SDN Thoughts and Interesting Interactions

The other day there was a comment from Derick Winkworth (DW) on the Plexxi blog.  It is worth reading in total so I providing the text in addition to the link.  The parts in bold are my additions.

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I was looking at the SEBoK wiki the other day and something occurred to me. From an application perspective, its all infrastructure. Network, servers, storage, and appliances. And these things are part of the delivery path for the application. They are all part of the application. Looking at this way, the infrastructure is a system of systems. Today routers and switches operate as true autonomous entities. So this makes them individual systems part of a larger overall system, “the network,” and yet again from the application perspective, “infrastructure.”

In their current state as autonomous entities all of their state and data was maintained locally and difficult to access and keep abreast of. Additionally that intelligence limited our ability to control and manage the nodes themselves. They weren’t meant to do what we need them to do now. They were meant to be independent operators forming a network for packets to pass. They weren’t built for applications that are really distributed across multiple virtual-elements through the infrastructure.

At a technical level, we have reduced the overall number of intelligent agents in the network by combining them into a single entity with central intelligence. We don’t need, in the data center for instance, many autonomous entities. What we need our data center to do can only be done by centralizing the intelligence and using modern software to control the nodes at the forwarding level.

We are still, overall, a system of systems, we have just taken a portion of the overall system, some portion network nodes, and reduced the overall number of sub-systems (or intelligent agents). What would have required enormous effort to engineer across many intelligent systems (and expense since they would require larger CPUs, more RAM, and more complicated software on all those nodes), is now possible with simple nodes awaiting instruction from a single intelligent agent. The problem (delivering distributed applications) is easier to solve with a single agent.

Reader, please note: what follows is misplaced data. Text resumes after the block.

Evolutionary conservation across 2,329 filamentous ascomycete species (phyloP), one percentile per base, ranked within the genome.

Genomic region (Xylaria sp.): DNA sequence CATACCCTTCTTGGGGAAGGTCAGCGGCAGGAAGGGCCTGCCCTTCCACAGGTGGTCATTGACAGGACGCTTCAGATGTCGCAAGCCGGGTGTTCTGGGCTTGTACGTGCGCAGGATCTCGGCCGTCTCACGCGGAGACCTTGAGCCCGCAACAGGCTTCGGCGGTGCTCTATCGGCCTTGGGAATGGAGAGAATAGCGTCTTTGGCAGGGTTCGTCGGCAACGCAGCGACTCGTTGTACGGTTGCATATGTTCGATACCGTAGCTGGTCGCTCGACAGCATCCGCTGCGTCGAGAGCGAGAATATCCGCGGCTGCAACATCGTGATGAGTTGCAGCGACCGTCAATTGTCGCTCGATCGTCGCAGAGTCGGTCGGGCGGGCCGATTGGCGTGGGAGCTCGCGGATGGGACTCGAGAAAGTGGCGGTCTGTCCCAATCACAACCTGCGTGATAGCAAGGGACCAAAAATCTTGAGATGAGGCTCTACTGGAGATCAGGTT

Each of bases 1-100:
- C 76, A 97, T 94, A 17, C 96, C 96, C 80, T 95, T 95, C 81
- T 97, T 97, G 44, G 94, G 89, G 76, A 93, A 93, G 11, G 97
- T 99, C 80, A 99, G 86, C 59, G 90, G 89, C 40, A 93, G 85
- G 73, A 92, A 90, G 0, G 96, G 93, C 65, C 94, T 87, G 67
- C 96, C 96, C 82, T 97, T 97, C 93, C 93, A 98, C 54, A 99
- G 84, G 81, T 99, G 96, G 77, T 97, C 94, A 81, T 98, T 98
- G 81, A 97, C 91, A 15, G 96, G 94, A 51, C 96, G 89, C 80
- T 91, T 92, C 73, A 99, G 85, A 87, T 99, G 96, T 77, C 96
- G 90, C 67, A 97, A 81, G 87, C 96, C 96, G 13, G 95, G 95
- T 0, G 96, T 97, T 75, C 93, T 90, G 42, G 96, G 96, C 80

The interesting thing is that we didn’t know what we needed the network to do and now that we are starting to wrap our heads around it, we are seeing all these DC fabrics and other solutions coming out of the woodwork. If you consider the infrastructure as an extension of the application, then the application is really spread out across the various subsystems (appliances, servers, storage, etc). Now that all this can be virtualized, SDN allows us to stitch the application “components” together across the physical infrastructure in a way that simply passing packets/forwarding frames could not.”

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Last week I summarized a lot of my SDN thoughts in a single post, but in fairness I think DW did a far better summary than I.  In case you missed the presentation, Cisco has been out talking about their SDN strategy.  Here is a link to the presentation.   When I think about how change occurs, it occurs in the social fabric of a community.  I am using the term community to refer to all groups: industry groups, social clubs, nation-states, corporations, etc.  I once wrote a 17k word missive on this subject.  My point is that change starts with the allegiance of the intellectuals – it does not start with the status quo.  Change starts when leading influencers start to stitch together relationships, in the same way we want to stitch application components across the physical infrastructure.  That was point of this post.  When I read DW’s comments on the Plexxi blog, I want to ask: what are you seeking?  I see this every week in my job.  I sit across of people who are so full of curiosity about the network.  I want to reach across the table and tell them to admit it, ask the questions.  If you are blogging, writing, thinking, questioning, seeking, then I would say you are leading.  The questions leaders are asking can be grouped into these broad categories:  Where Do We Come From? What Are We? Where Are We Going?

Where Do We Come From?

From an application perspective, its all infrastructure. Network, servers, storage, and appliances. And these things are part of the delivery path for the application. They are all part of the application. Looking at this way, the infrastructure is a system of systems. Today routers and switches operate as true autonomous entities. So this makes them individual systems part of a larger overall system, “the network,” and yet again from the application perspective, “infrastructure.”

What Are We?

We are still, overall, a system of systems, we have just taken a portion of the overall system, some portion network nodes, and reduced the overall number of sub-systems (or intelligent agents).